Drugs and workplaces don’t mix. That’s common sense, but now employers have more reasons to take a hard line against employee drug use.
The workplace impact of Ohio’s opioid epidemic is starting to be quantified, and the looming availability of legalized marijuana use for medical purposes is forcing Ohio employers’ hands on whether they will tolerate employees’ medical use of the drug regardless of its change in legal status.
Getting a handle on just how many employees are impaired by opioid addictions has been elusive. Now a new report examining opioid use in the construction industry has called out Ohio as far worse than six neighboring Midwest states studied. Of 1,000 construction workers dying of opioid overdoses in 2015, 380 were in Ohio — more than twice the totals in Illinois and Michigan, the next highest states.
The Midwest Economic Policy Institute report claims 15 percent of construction workers have substance-abuse problems, compared with a rate of 8.6 percent nationally for all workers. And in Ohio, construction workers in 2016 were more than seven times as likely to die of an opioid overdose as other workers. Lost production and related costs of the opioid-overdose epidemic just in the Midwest construction industry exceed $5 billion a year, the study says, with $2 billion of that in Ohio alone.
This news is sobering enough, but high demand for construction workers could exacerbate the problem of drug use as employers are tempted to relax drug testing in order to fill vacancies and injured workers try to return to job sites before they are ready, toughing out their pain with opioids and other drugs.
Now enters medical marijuana. The voter-approved new state law is slated to take effect in September, identifying 21 conditions for which physicians can recommend treatment with some form of marijuana, other than smoking it. But the law does not disturb employers’ right to prohibit their employees from using the drug no matter what their doctors might say.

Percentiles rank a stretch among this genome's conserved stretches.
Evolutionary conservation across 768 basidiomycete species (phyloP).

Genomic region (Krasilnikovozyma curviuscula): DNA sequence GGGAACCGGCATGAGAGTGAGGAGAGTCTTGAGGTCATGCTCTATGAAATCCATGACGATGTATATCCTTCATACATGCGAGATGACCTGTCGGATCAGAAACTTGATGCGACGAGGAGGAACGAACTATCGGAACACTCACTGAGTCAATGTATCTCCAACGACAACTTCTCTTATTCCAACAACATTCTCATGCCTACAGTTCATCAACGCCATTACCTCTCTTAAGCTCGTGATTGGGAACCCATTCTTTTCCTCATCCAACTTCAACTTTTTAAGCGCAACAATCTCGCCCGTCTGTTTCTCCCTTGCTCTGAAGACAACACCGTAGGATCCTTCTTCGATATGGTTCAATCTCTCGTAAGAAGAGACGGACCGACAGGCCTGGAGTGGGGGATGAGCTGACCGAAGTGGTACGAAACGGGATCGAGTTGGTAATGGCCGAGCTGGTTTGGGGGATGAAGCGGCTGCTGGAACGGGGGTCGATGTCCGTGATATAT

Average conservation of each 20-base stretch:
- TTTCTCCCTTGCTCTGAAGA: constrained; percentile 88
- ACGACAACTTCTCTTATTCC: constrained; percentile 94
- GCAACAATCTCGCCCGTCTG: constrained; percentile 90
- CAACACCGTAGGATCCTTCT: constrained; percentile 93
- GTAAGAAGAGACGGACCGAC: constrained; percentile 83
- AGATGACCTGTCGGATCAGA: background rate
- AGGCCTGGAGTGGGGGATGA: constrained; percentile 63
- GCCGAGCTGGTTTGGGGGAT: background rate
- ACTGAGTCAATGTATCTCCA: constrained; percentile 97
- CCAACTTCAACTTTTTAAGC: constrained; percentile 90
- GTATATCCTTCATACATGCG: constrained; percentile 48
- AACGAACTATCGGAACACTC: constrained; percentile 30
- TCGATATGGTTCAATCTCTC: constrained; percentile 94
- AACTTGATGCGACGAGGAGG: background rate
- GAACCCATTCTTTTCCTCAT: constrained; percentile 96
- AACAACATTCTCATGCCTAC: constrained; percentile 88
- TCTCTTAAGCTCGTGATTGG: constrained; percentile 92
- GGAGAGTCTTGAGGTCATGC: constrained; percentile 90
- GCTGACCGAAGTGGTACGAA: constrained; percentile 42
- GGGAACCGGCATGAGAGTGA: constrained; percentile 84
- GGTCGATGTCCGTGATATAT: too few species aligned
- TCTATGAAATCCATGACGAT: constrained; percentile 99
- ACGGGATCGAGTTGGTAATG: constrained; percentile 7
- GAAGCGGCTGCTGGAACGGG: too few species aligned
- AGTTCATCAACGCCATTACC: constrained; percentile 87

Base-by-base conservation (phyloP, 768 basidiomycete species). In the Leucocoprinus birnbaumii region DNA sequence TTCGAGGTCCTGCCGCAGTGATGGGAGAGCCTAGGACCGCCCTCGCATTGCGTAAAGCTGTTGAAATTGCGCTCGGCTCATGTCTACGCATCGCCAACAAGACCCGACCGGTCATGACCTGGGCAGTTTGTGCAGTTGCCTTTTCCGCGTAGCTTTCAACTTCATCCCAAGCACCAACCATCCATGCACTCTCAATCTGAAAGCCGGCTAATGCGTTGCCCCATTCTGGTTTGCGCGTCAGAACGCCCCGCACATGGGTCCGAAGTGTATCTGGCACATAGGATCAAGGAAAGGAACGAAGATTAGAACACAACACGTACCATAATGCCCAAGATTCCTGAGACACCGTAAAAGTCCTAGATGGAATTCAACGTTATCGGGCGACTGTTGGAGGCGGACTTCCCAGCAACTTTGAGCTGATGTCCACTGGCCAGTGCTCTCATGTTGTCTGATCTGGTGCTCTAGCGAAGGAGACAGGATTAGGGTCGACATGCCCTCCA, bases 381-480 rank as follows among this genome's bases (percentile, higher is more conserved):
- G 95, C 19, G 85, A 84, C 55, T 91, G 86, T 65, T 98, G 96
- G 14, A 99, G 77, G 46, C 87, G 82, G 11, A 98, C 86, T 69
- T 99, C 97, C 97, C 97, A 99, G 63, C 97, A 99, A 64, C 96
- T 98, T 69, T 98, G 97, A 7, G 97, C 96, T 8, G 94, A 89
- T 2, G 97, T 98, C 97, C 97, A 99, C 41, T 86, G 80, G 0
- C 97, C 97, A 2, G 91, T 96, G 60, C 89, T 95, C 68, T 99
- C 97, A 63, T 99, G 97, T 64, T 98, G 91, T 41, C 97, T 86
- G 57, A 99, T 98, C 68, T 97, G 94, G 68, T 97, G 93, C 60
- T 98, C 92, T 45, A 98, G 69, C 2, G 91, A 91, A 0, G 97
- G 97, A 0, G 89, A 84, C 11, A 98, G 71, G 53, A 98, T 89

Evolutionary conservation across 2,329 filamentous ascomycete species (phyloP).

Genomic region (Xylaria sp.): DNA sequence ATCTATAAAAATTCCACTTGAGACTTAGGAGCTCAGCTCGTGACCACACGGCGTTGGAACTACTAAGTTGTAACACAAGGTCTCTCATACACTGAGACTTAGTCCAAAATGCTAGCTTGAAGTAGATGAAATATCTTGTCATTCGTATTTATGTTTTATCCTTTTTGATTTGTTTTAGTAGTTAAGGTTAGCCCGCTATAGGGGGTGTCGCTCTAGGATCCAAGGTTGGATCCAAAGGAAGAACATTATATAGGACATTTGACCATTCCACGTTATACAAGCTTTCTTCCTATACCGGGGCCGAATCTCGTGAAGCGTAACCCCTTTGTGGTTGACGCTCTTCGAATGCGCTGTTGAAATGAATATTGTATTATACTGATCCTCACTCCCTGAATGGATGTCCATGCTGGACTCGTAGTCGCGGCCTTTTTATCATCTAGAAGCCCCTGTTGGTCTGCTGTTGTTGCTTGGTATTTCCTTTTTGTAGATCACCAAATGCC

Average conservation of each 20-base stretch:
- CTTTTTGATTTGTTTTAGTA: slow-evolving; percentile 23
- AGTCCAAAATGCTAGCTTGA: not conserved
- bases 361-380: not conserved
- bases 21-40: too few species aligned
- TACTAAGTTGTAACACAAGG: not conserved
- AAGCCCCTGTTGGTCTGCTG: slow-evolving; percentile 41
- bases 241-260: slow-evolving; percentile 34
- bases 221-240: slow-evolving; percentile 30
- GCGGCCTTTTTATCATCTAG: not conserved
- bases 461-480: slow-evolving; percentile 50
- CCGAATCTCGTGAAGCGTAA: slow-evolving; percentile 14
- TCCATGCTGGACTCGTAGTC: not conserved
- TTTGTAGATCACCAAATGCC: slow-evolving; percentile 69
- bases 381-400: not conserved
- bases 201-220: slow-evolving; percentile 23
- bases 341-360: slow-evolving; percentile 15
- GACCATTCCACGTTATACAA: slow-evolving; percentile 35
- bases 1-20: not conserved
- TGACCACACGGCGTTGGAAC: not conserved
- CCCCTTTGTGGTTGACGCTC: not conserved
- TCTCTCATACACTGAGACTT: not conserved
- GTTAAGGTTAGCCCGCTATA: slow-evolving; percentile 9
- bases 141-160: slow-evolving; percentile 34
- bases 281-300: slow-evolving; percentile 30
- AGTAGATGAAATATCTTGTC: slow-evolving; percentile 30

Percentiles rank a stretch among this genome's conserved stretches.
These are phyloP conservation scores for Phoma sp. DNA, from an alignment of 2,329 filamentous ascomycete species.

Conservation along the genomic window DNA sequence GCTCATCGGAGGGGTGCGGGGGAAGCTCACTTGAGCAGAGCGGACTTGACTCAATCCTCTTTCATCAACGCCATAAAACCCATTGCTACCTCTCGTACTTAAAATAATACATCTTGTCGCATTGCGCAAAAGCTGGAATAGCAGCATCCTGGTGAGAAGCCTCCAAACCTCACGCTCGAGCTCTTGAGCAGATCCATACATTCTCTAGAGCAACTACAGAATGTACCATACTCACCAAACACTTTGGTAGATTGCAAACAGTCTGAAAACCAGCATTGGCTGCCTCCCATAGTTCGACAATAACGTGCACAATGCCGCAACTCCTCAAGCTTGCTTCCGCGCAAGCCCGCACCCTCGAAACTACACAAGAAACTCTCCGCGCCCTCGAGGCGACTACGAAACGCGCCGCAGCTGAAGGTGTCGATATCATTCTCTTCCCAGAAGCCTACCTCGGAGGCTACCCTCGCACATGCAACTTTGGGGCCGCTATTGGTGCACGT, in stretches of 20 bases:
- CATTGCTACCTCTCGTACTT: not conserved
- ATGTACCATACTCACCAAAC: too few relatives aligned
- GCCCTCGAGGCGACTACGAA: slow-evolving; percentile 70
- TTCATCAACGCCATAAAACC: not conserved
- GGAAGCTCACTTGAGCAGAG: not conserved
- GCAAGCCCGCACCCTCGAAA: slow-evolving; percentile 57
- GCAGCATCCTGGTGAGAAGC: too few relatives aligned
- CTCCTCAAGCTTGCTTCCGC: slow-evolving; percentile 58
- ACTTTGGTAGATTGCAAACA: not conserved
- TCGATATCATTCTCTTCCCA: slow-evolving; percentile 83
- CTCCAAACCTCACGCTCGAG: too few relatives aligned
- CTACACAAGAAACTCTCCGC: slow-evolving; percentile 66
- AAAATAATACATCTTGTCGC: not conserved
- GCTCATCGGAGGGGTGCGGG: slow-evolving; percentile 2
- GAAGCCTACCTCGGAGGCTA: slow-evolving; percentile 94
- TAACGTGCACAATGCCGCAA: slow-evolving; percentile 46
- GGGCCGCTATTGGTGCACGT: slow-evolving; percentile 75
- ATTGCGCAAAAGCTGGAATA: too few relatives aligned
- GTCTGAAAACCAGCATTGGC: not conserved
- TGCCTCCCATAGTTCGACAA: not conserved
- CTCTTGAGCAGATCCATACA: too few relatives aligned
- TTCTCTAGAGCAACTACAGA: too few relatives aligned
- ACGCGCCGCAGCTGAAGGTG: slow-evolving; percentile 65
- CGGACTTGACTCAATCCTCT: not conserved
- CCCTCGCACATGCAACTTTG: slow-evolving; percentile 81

Low unemployment across the board means many employers, not just those in the construction trades, are struggling to hire enough workers and are frustrated that failed drug tests make their task even more challenging. The advent of medical marijuana in Ohio is not going to help their situations.
One thing that could help is an online resource the Ohio Chamber of Commerce is developing to help employers deal with issues of drug use and dependency, either among their employees or within employees’ families.
Another effort to try to stem reliance on and then addiction to opioids comes from the Ohio Bureau of Workers Compensation, which holds sway over how injured workers are treated for their injuries. It changed its approach to how workers address back pain last year to encourage physical therapy and chiropractic care as first options to try to avoid potential harm from pain-killing drugs.
In coming months, Ohio employers of all sizes and sorts have more reason than ever to revisit their drug policies and set clear expectations for employees. The pain of losing an employee or a job to addiction is best treated up front.
— Columbus Dispatch